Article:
Leo Duran Producer and Reporter, Take Two

Leo Duran
Contact Leo Duran

Leo Duran is a producer and reporter for KPCC’s Take Two. Leo works to find regular people with extraordinary takes on the day’s news.

Leo came to KPCC in October 2012 from the nationally-syndicated program "The Takeaway," where he performed nearly every single job since its launch except host. Leo helped to develop the show’s fast-paced conversational style and the innovative use of listener-interaction — while not getting a lot of sleep.

Leo got his start in public media as a listener to Wisconsin Public Radio, eventually leading its morning drive-time program, "The Joy Cardin Show."

He’s a University of Wisconsin graduate, an avid biker and baker, and plans to avoid buying a car for as long as he can in L.A.


Stories by Leo Duran

Renter FAQ: What to do if you get an eviction notice under the Ellis Act

Evictions from rent-controlled apartments are on the rise. If you get an eviction notice, here are your rights and answers to your questions.

Ellis Act evictions in L.A. on the rise

More landlords are using the law to sell their buildings and evict tenants in rent-controlled apartments as the economy improves and the housing market tightens.

Proposal to pass water bills to L.A. renters runs cold at City Hall

Landlords want renters to share their building's water bill. Garcetti would only back the plan if tenants got their own meters. But the costs would be astronomical.

Drought: LA mayor won't agree to tenants paying for water without meters

A proposal by landlords would shift water bills onto tenants in rent-stabilized apartments. But city officials call for individual meters, which will be costly.

LA city, county swap traffic info for Waze drivers' data

Thousands of Waze app users' data is being given free to Los Angeles city and county traffic managers in exchange for road condition info. How will they use it?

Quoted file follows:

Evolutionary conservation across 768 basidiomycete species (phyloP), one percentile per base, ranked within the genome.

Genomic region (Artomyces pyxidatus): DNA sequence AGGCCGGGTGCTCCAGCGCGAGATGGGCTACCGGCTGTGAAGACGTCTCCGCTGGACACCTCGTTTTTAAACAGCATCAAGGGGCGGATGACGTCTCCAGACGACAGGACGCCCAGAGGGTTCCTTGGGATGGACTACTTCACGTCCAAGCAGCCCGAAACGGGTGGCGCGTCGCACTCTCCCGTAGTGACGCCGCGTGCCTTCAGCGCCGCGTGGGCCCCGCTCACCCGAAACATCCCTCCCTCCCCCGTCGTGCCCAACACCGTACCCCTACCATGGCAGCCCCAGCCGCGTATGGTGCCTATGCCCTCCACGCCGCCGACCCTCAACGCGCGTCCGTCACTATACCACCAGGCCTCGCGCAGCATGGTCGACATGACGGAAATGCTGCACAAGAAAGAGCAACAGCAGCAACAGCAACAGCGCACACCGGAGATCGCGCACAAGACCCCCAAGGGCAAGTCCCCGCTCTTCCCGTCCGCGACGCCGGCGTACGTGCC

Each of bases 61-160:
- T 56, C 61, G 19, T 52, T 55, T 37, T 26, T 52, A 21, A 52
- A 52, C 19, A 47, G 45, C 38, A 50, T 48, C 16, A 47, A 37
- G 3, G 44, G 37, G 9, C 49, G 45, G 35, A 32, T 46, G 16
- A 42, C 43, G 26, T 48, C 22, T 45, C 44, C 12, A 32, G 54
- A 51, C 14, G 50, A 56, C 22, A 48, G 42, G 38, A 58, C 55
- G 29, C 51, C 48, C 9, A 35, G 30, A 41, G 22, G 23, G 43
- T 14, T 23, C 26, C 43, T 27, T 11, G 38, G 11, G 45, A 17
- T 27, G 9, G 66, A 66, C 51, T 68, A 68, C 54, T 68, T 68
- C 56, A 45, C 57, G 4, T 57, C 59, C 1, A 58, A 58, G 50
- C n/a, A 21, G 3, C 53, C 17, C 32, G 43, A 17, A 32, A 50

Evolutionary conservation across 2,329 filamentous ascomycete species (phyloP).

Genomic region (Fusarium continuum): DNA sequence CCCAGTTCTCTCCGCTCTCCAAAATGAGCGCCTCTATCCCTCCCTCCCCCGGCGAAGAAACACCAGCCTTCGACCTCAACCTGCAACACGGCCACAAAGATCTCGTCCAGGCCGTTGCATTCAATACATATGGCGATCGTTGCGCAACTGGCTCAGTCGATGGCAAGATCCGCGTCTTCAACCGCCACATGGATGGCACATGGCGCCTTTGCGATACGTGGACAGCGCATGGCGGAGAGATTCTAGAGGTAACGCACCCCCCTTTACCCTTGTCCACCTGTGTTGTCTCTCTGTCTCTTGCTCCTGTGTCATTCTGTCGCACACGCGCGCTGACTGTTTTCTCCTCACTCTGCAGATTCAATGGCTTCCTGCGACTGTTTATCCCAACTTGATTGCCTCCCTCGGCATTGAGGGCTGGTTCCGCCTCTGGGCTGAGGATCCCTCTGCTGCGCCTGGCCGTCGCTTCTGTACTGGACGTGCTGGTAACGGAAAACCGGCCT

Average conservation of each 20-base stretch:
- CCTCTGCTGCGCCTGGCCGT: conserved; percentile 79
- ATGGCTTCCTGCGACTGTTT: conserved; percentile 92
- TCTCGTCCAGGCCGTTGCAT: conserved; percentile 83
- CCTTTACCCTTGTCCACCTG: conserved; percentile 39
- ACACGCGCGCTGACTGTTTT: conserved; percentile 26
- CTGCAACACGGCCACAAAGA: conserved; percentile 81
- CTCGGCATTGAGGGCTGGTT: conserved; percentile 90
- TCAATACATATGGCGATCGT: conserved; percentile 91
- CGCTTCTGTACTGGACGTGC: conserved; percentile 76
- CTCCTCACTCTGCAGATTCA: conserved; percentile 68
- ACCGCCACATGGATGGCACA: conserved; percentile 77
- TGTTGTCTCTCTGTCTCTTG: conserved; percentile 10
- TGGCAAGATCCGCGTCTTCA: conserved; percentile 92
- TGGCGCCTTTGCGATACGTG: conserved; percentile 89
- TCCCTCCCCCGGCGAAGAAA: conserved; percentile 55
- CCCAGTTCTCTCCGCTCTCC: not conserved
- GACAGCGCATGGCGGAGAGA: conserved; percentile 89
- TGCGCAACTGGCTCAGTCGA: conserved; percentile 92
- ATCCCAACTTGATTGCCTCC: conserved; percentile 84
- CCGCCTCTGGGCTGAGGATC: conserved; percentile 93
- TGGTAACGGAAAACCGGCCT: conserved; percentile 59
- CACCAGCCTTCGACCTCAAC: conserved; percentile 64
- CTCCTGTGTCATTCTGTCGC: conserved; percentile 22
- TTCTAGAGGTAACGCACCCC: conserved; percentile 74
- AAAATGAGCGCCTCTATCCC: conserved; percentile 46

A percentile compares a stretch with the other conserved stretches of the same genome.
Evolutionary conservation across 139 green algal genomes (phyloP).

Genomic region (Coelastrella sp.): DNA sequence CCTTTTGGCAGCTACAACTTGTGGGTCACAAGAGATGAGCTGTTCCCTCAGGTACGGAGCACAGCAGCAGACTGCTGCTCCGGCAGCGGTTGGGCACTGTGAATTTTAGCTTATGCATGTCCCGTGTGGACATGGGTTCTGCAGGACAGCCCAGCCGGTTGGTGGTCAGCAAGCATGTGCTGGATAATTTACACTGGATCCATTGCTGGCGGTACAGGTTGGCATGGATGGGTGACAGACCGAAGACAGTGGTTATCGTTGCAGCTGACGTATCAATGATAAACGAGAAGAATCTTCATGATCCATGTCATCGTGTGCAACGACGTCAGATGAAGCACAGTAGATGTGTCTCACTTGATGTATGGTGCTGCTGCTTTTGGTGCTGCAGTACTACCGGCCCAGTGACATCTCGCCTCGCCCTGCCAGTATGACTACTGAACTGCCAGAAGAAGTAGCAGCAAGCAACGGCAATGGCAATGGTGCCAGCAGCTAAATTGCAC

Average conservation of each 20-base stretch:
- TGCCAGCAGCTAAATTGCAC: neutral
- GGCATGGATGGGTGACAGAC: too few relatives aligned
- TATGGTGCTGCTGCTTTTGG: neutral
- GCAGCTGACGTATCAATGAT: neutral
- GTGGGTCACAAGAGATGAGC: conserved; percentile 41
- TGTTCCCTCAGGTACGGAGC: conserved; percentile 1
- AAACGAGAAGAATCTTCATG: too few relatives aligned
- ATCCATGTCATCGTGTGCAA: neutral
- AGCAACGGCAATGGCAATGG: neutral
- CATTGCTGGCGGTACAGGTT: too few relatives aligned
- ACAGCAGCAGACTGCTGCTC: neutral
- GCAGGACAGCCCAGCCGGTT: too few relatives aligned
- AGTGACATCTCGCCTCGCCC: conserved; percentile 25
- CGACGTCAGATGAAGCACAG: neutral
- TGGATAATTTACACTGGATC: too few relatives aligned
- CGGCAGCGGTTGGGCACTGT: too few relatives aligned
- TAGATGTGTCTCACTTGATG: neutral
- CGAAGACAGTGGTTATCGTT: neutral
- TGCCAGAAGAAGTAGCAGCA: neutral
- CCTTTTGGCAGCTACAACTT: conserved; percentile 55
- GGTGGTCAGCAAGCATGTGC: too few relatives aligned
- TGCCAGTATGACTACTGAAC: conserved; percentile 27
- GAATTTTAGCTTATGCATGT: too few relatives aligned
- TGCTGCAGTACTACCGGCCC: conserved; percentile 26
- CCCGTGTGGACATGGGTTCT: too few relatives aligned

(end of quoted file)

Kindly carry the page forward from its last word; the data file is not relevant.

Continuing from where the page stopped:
Drought: LA landlords lobby to charge tenants for water use

Landlords are asking Mayor Garcetti to back a proposal to shift water costs to tenants, in exchange for lower rent to encourage conservation.

You got a ticket for jaywalking. Here's what you do next

It's similar to handling a traffic citation. And, it's harder for authorities to collect.

Santa Monica debates taller buildings as it expands housing supply

Many residents say denser neighborhoods would make rents and home prices more affordable. Others argue that big developments would ruin the city.

A fight over density in Santa Monica's future

New zoning rules would allow housing developers to build more four and five-story buildings. But residents say it would change the nature of their "beach town."

FAQ: How do you cross a street in SoCal without getting a ticket?

Stepping off the curb with a flashing 'Don't Walk' signal? Not OK. Crossing in the middle of the street? It depends where you are.

More California homebuyers see big, grassy lawn as liability

A green lawn has always been big with homebuyers. But local house hunters are getting used to desert-like yards.

Jaywalking isn't what you think in West Hollywood

Jaywalking: It's when you cross outside of the crosswalk, right? Wrong. At least in West Hollywood.

WeHo uses Taylor Swift song, humor to stem fatal pedestrian crashes

West Hollywood launched a million dollar safety campaign last October to make streets more safe for walkers. Early numbers show the quirky direction may be working.

Transportation Nation: Think you know Calif. bike laws? Take our quiz

Bicyclists don't have to pass a test or earn a license to ride. Drivers, themselves, aren't tested that much on bike laws. How do you get everyone educated?

Can you write about street food in East LA if you're not Latino?

When food writer Lucas Peterson reported about an elote vendor in Lincoln Heights, it became a "corn"-troversy about race, gentrification and "columbusing."